As spring approaches, the anticipation of viewing the beautiful flowering trees and shrubs can become overwhelming. One way to insure your landscape lives up to your expectations is to add a few new plants each year. Planting now will provide surprises and enjoyment in the springs to follow. Here are three new plants that will add to your spring delight. Pink Chinese loropetalums. They’re new, but widely available, and you can select from several forms. These are large evergreen shrubs, reaching 8 to 15 feet tall and 6 to 8 feet wide. In the spring, they’re covered with bright pink flowers with thin, strap-shaped petals. The new leaves are bright burgundy red that mature to a deep burgundy green. The plants are adapted to sun or partial shade in sandy or clay soils. They should be hardy except in the cold mountain areas of Georgia. Pink Chinese loropetalums plants are naturals for screens or hedges. They tolerate pruning, and they’re drought-tolerant and nearly pest-free. You can train older plants into small, multistem tree forms. Mohawk viburnum. This hybrid has good foliage, fragrant flowers and a truly nice form. The dark green, lustrous leaves are small and often turn burgundy in the fall before they drop. The spring flowers are in clusters 3 inches wide. The individual flowers are pink as buds and open to a nice white. The flower clusters smell like daphne and scent the surrounding space. The plant produces a few fruits that first turn red and then black. These plants do best in moist, well-drained soils and produce more flowers in full sun. They will mature at 8 to 10 feet tall and nearly as wide. Mohawk viburnum is cold hardy throughout Georgia. Its abundant, spicy flowers, neat growth habit and cold hardiness make it an outstanding shrub. Mount Airy fothergilla. This native plant deserves much greater use in Georgia. A vigorous spring flowering shrub, it reaches 4 to 6 feet in height. The plants are adapted to sun or shade, tolerant of drought and thrive in our Georgia soils. The white bottlebrush flowers, 2 inches long by 1.5 inches wide, cover the ends of the leafless spring branches. They dance with the wind, releasing their fragrance. The foliage is a dark blue-green that turns red, orange and yellow in the fall. The rounded-mound habit makes a nice addition to a border or as a specimen planting. These are three great selections that add flowers, interest and even fragrance to your landscape. If you plant now in early spring, the plants can become established and develop a strong supporting root system. Strong roots and a productive top will produce flowers for next spring’s display.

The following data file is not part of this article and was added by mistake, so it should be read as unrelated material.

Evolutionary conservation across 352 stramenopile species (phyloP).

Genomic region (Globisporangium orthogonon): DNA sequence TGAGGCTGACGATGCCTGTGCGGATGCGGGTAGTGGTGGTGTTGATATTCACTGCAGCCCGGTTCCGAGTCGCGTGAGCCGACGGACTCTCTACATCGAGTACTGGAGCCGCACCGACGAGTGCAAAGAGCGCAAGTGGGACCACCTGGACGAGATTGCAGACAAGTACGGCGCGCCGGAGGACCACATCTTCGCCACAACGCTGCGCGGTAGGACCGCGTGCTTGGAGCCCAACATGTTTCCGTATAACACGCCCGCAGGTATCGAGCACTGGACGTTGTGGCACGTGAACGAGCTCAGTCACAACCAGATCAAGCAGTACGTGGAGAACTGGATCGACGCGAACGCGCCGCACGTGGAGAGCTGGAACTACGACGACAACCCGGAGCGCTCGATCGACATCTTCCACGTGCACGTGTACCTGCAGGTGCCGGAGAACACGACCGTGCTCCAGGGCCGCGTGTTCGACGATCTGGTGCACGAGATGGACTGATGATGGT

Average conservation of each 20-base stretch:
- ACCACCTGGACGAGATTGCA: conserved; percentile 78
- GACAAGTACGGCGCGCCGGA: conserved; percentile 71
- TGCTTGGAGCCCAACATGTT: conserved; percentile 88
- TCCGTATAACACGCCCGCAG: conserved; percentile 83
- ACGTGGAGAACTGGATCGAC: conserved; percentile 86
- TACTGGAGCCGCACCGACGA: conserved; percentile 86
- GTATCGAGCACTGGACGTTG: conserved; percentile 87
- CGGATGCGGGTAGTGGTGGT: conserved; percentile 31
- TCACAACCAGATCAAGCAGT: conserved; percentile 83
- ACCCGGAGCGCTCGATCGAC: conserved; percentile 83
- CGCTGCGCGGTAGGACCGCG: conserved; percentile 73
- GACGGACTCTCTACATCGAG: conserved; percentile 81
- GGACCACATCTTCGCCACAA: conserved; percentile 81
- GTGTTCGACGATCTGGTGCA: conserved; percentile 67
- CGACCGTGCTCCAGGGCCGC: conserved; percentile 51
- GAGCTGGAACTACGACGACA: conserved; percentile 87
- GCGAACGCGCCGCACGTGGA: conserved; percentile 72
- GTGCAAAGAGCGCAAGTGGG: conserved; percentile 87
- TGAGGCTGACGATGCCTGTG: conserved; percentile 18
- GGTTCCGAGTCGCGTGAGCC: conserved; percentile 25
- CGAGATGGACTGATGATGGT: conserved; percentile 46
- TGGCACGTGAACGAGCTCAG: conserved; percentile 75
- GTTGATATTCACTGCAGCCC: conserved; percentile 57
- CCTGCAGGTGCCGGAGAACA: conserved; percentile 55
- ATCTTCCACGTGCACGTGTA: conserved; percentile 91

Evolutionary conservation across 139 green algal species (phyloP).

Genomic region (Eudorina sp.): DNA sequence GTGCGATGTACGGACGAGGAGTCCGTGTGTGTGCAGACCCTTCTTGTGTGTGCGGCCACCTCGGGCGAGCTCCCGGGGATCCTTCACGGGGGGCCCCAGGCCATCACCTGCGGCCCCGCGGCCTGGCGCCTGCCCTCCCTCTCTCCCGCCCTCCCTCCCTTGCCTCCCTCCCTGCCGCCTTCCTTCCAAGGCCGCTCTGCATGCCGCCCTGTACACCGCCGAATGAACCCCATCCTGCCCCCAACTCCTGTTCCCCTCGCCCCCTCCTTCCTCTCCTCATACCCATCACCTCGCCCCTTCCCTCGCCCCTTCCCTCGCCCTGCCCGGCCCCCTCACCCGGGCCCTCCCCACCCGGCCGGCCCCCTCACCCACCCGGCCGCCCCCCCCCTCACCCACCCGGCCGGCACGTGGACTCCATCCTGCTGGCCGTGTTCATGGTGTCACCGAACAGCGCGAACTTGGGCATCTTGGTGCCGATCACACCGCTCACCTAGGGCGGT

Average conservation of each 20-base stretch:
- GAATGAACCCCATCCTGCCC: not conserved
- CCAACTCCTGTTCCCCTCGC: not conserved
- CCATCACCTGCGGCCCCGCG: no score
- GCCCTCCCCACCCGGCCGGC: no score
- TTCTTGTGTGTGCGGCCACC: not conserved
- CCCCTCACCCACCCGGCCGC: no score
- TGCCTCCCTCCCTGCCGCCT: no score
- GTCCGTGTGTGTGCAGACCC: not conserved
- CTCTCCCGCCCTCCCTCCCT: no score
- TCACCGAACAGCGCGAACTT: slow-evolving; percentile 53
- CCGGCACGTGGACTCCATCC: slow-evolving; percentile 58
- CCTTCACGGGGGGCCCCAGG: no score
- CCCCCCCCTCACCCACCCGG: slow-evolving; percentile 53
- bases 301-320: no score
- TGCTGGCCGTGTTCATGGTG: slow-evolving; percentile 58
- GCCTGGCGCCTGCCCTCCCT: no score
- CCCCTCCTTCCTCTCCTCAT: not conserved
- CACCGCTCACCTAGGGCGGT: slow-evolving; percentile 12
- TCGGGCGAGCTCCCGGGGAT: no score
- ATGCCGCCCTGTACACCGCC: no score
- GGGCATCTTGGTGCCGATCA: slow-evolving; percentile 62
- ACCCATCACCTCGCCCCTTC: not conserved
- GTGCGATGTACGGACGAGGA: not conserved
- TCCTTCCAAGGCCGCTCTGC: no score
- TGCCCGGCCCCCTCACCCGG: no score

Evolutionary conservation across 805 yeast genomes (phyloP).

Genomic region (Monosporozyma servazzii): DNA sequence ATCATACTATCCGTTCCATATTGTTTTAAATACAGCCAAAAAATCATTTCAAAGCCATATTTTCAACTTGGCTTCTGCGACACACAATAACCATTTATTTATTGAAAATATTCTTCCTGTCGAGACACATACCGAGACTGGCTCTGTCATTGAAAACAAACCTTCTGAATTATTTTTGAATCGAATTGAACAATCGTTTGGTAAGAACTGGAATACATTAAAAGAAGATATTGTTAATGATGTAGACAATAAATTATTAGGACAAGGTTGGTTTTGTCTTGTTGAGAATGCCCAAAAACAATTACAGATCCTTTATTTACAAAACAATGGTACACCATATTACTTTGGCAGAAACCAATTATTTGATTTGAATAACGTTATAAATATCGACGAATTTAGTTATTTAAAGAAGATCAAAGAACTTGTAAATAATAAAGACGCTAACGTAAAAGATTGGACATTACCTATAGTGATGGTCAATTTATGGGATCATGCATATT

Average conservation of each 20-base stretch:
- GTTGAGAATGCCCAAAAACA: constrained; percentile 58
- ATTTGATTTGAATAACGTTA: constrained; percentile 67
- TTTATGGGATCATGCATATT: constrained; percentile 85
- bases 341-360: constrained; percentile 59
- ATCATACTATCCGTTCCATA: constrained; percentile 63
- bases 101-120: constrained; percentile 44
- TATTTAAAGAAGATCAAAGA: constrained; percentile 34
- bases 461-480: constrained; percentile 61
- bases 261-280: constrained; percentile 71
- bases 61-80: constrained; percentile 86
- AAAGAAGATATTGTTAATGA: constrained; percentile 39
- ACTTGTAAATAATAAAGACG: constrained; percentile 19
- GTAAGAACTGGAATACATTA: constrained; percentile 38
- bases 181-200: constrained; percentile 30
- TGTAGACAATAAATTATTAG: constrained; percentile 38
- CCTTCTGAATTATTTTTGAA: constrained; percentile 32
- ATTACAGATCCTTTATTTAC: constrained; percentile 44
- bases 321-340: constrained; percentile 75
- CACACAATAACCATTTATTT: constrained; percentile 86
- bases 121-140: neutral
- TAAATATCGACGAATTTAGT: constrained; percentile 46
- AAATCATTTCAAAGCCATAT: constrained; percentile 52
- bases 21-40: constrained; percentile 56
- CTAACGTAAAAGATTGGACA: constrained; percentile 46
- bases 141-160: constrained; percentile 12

22SHARESShareShareSharePrintMailGooglePinterestDiggRedditStumbleuponDeliciousBufferTumblr,Jesse Boyer Web: https://www.nihfcu.org Details Try as we might, we humans aren’t very good at predicting what’s next.Alexander Graham Bell packed up his novel telephone and offered it to Western Union, whose president said it was nothing but a toy.Charlie Chaplin saw an early demise of the movie business, dismissing it with, “Cinema is just a fad.”Gary Cooper declined to play Rhett Butler in Gone with the Wind, laughing, “I’m sure glad it will be Clark Gable falling on his face in that role instead of me.”Decca Records told the Fab Four’s band manager, Brian Epstein, “The Beatles have no future in show business.”And Steve Ballmer, Microsoft’s CEO in 2007, was certain there was “no chance that the iPhone is going to get any significant market share. No chance.”A recent article in Southwest Magazine touched on this subject, noting that our mere mortal emotions and basic needs cloud our decisions about the future. To solve this dilemma, venture capital firm Deep Knowledge Ventures actually appointed a computer algorithm to its board of directors!But while as a species we often see a skewed view of the future, Ron Daly, DigitalMailer’s Chairman and Founder, nailed it 15 years ago by predicting digital communications tools could help the financial services industry better serve consumers, strengthen relationships and stay competitive.Digital path to a level playing fieldThe year was 1999, and Ron envisioned creating an “eStatements” company as his final MBA project at George Washington University.“Building an eStatements platform was a crazy idea back then,” Ron told the DigitalMailer staff last week. “The Internet was so new, you had to use a dial-up modem … and wait and wait and wait … for the slowest connection you could ever imagine to reach it. But I kept thinking, if we could capture the power of the web, we could create a service that would help financial institutions cut costs by replacing mailed paper statements with those that were electronic. This would be more efficient and deliver information to their customers quicker.”Ron said that, slow as it was in the early days, “the best part about the Internet will be its ability to truly level the playing field with 24/7 service,” so institutions of all sizes could quickly respond to customers’ needs. He was right. It may seem hard to believe today, but eStatements were a new idea when DigitalMailer got off the ground in 2000! Financial institutions had to shift their thinking, and clients trickled in the first couple of years. By the end of five years, 50 clients had adopted the service. At the 10-year mark, we had 180 clients and delivered a total of 15.9 million eStatements. Now, we average nearly 9 million eStatements a year. And we have 220 clients, reaching 8.6 million consumers.From snail mail to any-to-any digital channelsEveryone connected with DigitalMailer will always have a soft spot for eStatements – our initial, flagship product. But as technology evolved, so have consumer expectations. We leveraged our capabilities to offer a complete “digital toolbox” with newsletters, preference-based email alerts, and then targeted, one-to-one messages.Now, customer demands are even higher, given the rapid growth of high-tech tools available to them, and DigitalMailer has moved from provider of several discrete products to the role of “communication enabler.” Today, DigitalMailer acts as a complement to any organized data system, helping clients take advantage of their data-mining programs and variable-field capabilities to create messages directed precisely to customers’ needs and interests. And we’re helping them reach consumers in any channel they want – online banking, mobile, ATMs, email, text or voice – where they can move seamlessly from one device to another while experiencing a consistent communication experience.So, what will the next 15 years bring? As Ron said, “Since DigitalMailer’s start, we’ve helped the marketplace transition from paper to electronic communications. Now we’re helping the marketplace transition from electronic to this crazy new thing called ‘mobile.’ Beyond that, we need to be ready for even more advanced communication and connection technology.”I’ll add that we need to take our own advice: Keep options open. Listen to our clients, and don’t get comfortable. Change comes fast, and I predict we’d better stay nimble to meet it.